Glad you're taking a break from this insane market! Another great article from you.....I look forward to your advice ...it's always "fresh" and pragmatic.....Your words have propped me up when I question my own trading....I have invested for a long tiem, been trading for 3 years (a very different animal!)...As an investor I know that fundamentals will matter again but navigating this market has been a challenge.....some of my best lessons in life have come from failure...I believe trading enhances the discipline that enables us to look at our mistakes and grow from there....patience doesn't hurt either! Enjoy your vacation Bill and know that your words do make a difference.

With gratitude,
Linda

Linda said...

P.S......I would like to reference an earlier article you wrote Bill, using Citigroup and GE as "great" companies, but not good holds. As an investor I always believed in buy and hold until I saw opportunities that were short term....I also started to see the insanity of holding a "great" company because it was called just that.....my entree into the trading world started with the sale of C and GE.....3 years ago...I also said "goodbye" to the broker who loves his managed funds. As you so aptly pointed out, we must take ownership of our investments!...Thanks for letting me take up sapce here.

Linda

JDG-Rec said...

hey bill i just read your article about
your student that fell apart after losing a good grip of cash. i just started trading a month ago. i am going in to the pool with both feet bare and a blow drier in my hand. so far ive bought 7 stocks 5 im gonna sit on. and 2 that i wanted to turn over for quick money. i had the oppertunity to sell when they were up 70 percent -->Lack of dicepline) and i decided to see if it would go up little
more then they dropped 50% or more than what i started with.so im sitting on them now lol. trading is somethin i want to do badly. loss of money does'nt bother
me because im makeing more.lol my lack of knoledge is a prob. ive been spending 3 hours a day on the research part looking for stock that i maybe able to make some fast money at.
i relize fast money could be a week waite or 2. faster would be better but i dont know what to look for. i would like to find a faster less costly way of learning.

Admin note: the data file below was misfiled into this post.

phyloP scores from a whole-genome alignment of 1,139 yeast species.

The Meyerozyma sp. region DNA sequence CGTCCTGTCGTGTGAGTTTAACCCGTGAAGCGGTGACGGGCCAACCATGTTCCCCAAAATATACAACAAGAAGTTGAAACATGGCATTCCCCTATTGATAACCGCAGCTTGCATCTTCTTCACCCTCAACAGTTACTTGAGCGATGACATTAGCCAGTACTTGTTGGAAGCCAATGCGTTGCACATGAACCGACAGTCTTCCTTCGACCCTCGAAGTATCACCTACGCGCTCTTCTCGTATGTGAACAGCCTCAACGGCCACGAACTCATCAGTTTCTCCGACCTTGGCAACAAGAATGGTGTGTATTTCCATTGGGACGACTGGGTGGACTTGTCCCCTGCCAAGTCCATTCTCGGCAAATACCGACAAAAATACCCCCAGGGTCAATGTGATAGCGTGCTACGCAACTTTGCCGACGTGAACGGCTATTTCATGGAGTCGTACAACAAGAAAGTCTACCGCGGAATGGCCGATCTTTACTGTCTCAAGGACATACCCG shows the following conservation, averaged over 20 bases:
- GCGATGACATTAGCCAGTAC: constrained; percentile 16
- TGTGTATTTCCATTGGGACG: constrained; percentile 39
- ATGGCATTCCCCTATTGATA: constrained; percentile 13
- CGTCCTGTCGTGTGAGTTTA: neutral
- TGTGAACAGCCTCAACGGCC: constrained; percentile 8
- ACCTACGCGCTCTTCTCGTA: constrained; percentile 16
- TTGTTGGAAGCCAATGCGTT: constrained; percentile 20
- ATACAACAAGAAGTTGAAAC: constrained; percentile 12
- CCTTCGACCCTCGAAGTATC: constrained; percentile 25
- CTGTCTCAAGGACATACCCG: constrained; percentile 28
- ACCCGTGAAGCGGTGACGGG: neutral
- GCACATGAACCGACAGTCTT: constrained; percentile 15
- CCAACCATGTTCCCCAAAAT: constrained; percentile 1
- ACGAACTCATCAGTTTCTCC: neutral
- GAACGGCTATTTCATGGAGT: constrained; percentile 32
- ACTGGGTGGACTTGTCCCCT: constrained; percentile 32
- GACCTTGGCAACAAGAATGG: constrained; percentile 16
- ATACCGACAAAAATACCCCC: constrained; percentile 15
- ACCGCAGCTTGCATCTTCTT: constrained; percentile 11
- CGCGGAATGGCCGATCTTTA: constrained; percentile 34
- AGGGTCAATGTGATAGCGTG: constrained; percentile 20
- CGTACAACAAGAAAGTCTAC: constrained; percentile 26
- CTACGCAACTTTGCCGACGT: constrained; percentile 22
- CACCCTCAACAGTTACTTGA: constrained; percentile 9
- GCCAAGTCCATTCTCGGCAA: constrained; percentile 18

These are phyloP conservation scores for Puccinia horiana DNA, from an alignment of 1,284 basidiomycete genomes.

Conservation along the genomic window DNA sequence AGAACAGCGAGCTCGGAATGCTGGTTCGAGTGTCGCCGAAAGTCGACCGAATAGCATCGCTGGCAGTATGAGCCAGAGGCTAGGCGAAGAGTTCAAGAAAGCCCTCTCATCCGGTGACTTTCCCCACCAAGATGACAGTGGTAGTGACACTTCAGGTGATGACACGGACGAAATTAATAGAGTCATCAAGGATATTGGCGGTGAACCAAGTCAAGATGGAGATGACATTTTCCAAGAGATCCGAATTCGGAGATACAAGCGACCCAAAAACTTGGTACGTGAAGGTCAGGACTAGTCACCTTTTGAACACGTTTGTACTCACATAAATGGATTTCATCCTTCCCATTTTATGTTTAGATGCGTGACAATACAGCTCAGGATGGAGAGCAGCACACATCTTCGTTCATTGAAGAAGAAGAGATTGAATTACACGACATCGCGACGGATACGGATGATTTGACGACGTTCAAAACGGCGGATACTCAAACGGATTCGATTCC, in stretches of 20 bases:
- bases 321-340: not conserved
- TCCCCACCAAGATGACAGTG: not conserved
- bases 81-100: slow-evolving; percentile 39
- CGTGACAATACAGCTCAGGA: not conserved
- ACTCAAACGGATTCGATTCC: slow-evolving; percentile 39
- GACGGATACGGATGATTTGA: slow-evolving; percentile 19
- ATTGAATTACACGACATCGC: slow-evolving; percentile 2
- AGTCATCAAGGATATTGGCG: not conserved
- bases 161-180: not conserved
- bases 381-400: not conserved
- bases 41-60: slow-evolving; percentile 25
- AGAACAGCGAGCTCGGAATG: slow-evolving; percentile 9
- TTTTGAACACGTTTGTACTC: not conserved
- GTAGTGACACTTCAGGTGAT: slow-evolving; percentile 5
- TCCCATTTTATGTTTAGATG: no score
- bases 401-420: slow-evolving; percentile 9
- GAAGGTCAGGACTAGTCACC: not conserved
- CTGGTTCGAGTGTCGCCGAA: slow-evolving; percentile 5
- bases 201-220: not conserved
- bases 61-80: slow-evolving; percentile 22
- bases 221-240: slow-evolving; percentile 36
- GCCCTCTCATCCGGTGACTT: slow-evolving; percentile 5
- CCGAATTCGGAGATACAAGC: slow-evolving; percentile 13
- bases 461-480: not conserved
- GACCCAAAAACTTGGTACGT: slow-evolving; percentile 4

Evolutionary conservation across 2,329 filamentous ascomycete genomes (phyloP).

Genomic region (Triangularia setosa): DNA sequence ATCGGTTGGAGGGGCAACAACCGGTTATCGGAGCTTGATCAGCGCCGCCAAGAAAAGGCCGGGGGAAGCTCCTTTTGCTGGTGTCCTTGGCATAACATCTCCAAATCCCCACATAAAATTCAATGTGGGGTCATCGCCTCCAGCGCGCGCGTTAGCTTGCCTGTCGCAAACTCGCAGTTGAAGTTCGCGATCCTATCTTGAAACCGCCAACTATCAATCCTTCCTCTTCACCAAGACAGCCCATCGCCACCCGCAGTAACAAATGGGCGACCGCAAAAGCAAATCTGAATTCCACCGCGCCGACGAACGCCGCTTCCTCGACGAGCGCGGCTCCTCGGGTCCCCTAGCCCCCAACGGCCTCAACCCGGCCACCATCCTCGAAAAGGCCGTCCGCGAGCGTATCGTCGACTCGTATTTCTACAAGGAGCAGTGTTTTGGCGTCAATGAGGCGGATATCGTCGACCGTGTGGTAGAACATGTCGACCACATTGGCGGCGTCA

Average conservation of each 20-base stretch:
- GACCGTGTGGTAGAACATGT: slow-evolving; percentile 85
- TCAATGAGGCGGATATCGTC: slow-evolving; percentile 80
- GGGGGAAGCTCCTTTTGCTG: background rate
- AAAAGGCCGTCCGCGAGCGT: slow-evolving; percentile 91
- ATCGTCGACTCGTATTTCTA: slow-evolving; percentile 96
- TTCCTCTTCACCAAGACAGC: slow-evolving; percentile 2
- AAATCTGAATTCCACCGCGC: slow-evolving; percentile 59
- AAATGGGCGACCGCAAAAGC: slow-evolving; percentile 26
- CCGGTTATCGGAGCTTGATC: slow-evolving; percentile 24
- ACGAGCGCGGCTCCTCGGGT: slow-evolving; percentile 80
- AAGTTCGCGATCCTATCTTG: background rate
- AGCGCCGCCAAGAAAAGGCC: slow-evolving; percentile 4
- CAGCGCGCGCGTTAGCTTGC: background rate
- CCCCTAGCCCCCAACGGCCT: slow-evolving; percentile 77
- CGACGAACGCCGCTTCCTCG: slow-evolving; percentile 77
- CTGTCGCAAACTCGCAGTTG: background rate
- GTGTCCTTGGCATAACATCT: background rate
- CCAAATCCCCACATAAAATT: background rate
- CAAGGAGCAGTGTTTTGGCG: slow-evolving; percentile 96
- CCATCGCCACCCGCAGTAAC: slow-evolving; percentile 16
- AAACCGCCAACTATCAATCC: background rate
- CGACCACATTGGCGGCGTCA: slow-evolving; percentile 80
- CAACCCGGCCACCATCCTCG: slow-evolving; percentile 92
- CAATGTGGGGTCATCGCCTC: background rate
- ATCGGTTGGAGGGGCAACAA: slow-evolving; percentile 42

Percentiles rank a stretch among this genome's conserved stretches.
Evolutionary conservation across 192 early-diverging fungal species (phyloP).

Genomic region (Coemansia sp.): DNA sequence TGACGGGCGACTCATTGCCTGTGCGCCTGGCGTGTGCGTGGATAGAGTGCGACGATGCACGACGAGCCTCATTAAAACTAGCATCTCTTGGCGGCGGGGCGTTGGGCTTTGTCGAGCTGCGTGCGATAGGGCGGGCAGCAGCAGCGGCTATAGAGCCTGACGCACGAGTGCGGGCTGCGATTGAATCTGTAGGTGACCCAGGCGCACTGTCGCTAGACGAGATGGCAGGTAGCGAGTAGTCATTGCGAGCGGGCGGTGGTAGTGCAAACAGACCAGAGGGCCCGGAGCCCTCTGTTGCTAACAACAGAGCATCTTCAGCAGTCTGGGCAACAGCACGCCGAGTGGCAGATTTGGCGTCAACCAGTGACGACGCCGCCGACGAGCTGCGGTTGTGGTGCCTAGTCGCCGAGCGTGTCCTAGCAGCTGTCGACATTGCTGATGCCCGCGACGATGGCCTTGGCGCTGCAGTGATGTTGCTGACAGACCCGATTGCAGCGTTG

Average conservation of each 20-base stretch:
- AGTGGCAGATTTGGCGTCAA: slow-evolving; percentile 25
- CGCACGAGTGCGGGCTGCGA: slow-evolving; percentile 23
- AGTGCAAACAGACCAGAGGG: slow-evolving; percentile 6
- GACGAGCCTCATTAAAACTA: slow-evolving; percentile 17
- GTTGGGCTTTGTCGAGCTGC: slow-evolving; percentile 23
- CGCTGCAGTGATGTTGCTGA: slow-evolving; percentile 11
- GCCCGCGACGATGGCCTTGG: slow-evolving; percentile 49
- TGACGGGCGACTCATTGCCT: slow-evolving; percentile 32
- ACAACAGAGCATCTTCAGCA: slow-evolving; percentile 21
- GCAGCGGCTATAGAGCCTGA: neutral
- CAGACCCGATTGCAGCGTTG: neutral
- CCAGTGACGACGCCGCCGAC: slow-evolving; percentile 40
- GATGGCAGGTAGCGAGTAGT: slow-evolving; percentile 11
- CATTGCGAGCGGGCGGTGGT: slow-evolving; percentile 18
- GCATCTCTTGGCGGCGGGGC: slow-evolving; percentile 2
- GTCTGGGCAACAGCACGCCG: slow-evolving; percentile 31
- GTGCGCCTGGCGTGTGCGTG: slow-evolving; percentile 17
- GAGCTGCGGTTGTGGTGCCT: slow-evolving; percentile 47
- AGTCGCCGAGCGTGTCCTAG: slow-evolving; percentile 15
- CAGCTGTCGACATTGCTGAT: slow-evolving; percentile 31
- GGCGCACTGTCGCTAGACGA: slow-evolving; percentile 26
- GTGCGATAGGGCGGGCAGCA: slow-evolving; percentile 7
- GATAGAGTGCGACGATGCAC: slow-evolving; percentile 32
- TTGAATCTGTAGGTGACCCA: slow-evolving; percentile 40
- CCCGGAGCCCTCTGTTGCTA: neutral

is there anyplace on the net that can
give me some guidance? on how to find
money makers or atleast give me the sight to see them. im not intrested in
paying hundreds or thousands for subscriptions to news letters. ive had
a couple and ya pay for alot of mail
i was spending most of my time reading emails getting no where. is there a chat
room or forum were people talk stocks.
see the way i look at the stock market right now is like, the universe is the stock market and the planet earth is the brain sell that has to store all that info, so i would like it to be put in organized, or your gonna have a real mess to deal with.

Thanks JDG-Rec
feel free anyone to email me a reply
JDG-Rec@theoriginaljudge.com

Alexander said...

Well written newsletter as always, very informative and intriguing.

Bill Kraft, MarketFN.com said...

Thank you, Cathy. Successful trading does require ongoing study of the markets, strategies, and, probably most importantly of ourselves and our reactions when dealing with our money.
Bill Kraft

Bill Kraft, MarketFN.com said...

Thanks, Nick. I haven't read Mr. Abraham's book, but I'll take your advice and check it out. Those of us who are interested in trading should never stop trying to learn about trading and about ourselves.
Bill Kraft

Bill Kraft, MarketFN.com said...

Good point Srick. Thanks for writing.
Bill Kraft

Bill Kraft, MarketFN.com said...

Thanks, Linda. Congratulations to you.
Bill Kraft

Bill Kraft, MarketFN.com said...

RDG, thanks for writing. I know of no easy way to success in the markets and I believe the best way to go is to learn through reading, DVDs, seminars, and/or private coaching. You might find my book, "Trade Your Way to Wealth", helpful as a basic starting point. You can order it on amazon.com. Many brokerage firms include some training on their websites. Best to study first then trade rather than the other way around.
Bill Kraft

Bill Kraft, MarketFN.com said...

Thanks, Alexander.
Bill Kraft

JDG-Rec said...

Im sorry bill maybe i didnt write my post in an understandable way.
its JDG-Rec. im not looking for a easy
way to riches. didnt say that. what i said was that im not interested in paying hundreds or thousands for someones opion on how to get rich tradeing. when theres hundreds of people selling ideas that tells how to get rich easy using my program just follow my dvd or cd and check out my book and if your not making money your first trade ill refund ya.now thats to easy to me anyone else. just because your new at something doesnt mean you should go out and pay everyone money to learn. two how many diff people do you have to pay till u finaly find what your looking for.three if im gonna lose money on everyone elses theories,it would be cheaper to lose it learning my way,i thought wich wasnt much of thinking that someone in cyber space besides me maybe just maybe wouldnt mind talking about trading stocks. but i see that if you dont own a course your pretty much clueless and will never learn. hmmm guess ill just have to go that way. sorry im not interested in your book cd dvd movie video clips brocurse cards tv show billboards signs emails phone calls or textmessages.
thanks i see more things now.

Bill Kraft, MarketFN.com said...

Well, JDG, I apologize. I was just trying to tell you the work and study I went through to learn the ropes. I don't care whether you read my book or not, but you better read someone's before you try to reinvent the wheel. It can be a very expensive process and it sounds like you are determined to do it the hard way. Good luck and good trading.
Bill Kraft